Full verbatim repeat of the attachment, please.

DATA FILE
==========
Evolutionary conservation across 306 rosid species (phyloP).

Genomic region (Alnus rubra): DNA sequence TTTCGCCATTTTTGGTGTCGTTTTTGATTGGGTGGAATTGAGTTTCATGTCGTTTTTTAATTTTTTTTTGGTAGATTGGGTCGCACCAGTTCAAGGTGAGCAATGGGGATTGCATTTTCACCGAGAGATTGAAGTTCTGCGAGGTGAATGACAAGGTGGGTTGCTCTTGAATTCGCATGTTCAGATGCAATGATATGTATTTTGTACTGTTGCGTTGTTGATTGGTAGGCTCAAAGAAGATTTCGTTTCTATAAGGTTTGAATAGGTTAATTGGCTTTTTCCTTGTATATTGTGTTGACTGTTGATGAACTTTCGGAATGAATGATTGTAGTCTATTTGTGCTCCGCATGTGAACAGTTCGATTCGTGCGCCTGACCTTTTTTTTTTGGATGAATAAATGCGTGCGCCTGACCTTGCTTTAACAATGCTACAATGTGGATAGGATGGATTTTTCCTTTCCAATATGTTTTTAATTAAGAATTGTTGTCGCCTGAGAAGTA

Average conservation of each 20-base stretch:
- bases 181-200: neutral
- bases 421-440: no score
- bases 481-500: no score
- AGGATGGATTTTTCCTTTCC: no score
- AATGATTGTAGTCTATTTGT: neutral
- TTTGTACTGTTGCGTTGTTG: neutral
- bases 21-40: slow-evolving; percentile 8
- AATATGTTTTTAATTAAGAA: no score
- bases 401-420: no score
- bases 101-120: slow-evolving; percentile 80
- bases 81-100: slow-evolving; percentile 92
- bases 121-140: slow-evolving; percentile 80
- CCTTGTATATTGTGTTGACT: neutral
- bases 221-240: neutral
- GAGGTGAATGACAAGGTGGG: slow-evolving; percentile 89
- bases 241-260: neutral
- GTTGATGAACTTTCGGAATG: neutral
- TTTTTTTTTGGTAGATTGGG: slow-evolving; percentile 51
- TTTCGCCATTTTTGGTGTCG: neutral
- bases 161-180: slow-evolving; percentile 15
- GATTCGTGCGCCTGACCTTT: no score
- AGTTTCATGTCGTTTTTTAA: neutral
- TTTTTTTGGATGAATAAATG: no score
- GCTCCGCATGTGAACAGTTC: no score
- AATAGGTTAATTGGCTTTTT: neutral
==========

Evolutionary conservation across 306 rosid species (phyloP).

Genomic region (Alnus rubra): DNA sequence TTTCGCCATTTTTGGTGTCGTTTTTGATTGGGTGGAATTGAGTTTCATGTCGTTTTTTAATTTTTTTTTGGTAGATTGGGTCGCACCAGTTCAAGGTGAGCAATGGGGATTGCATTTTCACCGAGAGATTGAAGTTCTGCGAGGTGAATGACAAGGTGGGTTGCTCTTGAATTCGCATGTTCAGATGCAATGATATGTATTTTGTACTGTTGCGTTGTTGATTGGTAGGCTCAAAGAAGATTTCGTTTCTATAAGGTTTGAATAGGTTAATTGGCTTTTTCCTTGTATATTGTGTTGACTGTTGATGAACTTTCGGAATGAATGATTGTAGTCTATTTGTGCTCCGCATGTGAACAGTTCGATTCGTGCGCCTGACCTTTTTTTTTTGGATGAATAAATGCGTGCGCCTGACCTTGCTTTAACAATGCTACAATGTGGATAGGATGGATTTTTCCTTTCCAATATGTTTTTAATTAAGAATTGTTGTCGCCTGAGAAGTA

Average conservation of each 20-base stretch:
- bases 181-200: neutral
- bases 421-440: no score
- bases 481-500: no score
- AGGATGGATTTTTCCTTTCC: no score
- AATGATTGTAGTCTATTTGT: neutral
- TTTGTACTGTTGCGTTGTTG: neutral
- bases 21-40: slow-evolving; percentile 8
- AATATGTTTTTAATTAAGAA: no score
- bases 401-420: no score
- bases 101-120: slow-evolving; percentile 80
- bases 81-100: slow-evolving; percentile 92
- bases 121-140: slow-evolving; percentile 80
- CCTTGTATATTGTGTTGACT: neutral
- bases 221-240: neutral
- GAGGTGAATGACAAGGTGGG: slow-evolving; percentile 89
- bases 241-260: neutral
- GTTGATGAACTTTCGGAATG: neutral
- TTTTTTTTTGGTAGATTGGG: slow-evolving; percentile 51
- TTTCGCCATTTTTGGTGTCG: neutral
- bases 161-180: slow-evolving; percentile 15
- GATTCGTGCGCCTGACCTTT: no score
- AGTTTCATGTCGTTTTTTAA: neutral
- TTTTTTTGGATGAATAAATG: no score
- GCTCCGCATGTGAACAGTTC: no score
- AATAGGTTAATTGGCTTTTT: neutral